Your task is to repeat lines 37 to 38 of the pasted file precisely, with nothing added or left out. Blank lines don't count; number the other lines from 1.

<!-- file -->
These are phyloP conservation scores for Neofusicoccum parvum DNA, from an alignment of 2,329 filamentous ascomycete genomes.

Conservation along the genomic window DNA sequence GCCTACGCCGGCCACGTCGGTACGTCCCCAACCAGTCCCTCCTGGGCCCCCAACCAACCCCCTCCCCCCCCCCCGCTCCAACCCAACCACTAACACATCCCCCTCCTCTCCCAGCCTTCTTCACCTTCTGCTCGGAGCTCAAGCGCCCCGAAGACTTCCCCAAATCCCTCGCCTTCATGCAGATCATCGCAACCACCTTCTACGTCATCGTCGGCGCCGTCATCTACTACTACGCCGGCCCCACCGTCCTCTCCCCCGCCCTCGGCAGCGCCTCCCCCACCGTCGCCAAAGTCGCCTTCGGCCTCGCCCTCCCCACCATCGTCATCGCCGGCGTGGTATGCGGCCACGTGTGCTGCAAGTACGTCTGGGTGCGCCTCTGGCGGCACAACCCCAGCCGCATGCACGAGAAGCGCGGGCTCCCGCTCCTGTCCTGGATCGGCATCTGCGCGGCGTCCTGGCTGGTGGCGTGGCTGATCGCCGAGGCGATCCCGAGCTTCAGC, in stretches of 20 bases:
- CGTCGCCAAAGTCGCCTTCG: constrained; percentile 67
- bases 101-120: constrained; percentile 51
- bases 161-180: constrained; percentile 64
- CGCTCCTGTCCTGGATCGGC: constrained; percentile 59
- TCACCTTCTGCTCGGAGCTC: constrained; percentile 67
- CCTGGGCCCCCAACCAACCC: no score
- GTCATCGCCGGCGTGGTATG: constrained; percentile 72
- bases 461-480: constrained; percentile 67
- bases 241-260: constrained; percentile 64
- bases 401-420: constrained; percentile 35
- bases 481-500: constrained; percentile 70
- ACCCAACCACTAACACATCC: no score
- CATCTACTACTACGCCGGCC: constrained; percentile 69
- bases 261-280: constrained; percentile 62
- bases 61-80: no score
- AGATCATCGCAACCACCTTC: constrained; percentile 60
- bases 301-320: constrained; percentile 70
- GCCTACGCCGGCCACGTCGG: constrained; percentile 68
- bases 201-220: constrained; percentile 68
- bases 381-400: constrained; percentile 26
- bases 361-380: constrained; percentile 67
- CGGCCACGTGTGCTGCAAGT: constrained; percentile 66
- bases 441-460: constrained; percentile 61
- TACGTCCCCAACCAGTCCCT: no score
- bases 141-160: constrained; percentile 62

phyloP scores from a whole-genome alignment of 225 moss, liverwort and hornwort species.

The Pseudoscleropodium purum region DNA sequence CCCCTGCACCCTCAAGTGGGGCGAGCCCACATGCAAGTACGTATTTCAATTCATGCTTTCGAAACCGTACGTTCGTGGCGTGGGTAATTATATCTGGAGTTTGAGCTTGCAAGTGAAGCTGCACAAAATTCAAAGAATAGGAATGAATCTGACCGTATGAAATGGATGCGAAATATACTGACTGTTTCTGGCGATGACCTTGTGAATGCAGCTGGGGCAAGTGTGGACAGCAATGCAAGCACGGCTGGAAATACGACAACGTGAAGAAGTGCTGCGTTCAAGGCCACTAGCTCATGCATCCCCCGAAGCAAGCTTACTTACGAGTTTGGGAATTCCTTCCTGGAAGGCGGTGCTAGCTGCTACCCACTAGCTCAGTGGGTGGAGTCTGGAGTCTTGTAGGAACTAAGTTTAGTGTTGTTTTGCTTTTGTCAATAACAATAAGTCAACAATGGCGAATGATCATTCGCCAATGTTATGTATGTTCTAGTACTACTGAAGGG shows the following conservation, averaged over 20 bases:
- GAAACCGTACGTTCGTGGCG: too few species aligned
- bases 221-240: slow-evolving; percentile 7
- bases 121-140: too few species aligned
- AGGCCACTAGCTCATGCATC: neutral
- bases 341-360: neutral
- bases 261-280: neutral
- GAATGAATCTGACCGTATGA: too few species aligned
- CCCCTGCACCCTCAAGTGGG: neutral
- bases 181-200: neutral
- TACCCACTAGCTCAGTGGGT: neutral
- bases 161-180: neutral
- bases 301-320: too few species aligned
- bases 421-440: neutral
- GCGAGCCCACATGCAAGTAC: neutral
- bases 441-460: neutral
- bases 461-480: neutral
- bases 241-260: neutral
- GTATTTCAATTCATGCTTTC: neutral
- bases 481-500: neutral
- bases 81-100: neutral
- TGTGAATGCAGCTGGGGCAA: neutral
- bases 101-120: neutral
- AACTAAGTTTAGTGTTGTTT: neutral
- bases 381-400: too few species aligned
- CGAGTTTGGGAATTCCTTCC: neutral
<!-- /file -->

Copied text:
- CCCCTGCACCCTCAAGTGGG: neutral
- bases 181-200: neutral